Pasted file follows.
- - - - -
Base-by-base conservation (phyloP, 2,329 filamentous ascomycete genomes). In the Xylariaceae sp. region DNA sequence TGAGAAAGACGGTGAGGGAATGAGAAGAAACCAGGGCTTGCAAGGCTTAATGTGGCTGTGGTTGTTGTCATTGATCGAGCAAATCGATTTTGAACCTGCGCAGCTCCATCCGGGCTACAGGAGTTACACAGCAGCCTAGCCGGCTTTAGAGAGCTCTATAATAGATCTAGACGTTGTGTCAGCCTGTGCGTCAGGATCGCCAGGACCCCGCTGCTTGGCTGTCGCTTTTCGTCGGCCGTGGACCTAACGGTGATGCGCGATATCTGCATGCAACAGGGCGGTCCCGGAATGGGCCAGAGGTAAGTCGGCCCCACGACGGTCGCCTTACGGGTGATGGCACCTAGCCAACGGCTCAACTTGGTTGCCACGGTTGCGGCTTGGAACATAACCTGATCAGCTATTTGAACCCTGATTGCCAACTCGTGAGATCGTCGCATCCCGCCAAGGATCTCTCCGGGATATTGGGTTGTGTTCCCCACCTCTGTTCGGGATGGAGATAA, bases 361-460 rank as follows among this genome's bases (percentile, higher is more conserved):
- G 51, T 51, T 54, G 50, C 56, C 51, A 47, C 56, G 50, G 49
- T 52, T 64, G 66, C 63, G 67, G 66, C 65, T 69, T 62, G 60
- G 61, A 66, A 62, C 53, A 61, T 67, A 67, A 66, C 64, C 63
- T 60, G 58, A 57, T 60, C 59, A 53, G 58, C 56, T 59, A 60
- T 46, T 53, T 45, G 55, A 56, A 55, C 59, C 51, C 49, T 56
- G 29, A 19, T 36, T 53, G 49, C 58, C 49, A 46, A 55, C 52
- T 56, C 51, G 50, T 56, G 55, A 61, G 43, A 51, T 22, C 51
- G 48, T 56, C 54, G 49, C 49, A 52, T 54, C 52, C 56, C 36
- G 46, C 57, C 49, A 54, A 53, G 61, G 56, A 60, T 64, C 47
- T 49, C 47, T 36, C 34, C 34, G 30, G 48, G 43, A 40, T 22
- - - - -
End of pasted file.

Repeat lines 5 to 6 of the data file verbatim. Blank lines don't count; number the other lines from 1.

- T 60, G 58, A 57, T 60, C 59, A 53, G 58, C 56, T 59, A 60
- T 46, T 53, T 45, G 55, A 56, A 55, C 59, C 51, C 49, T 56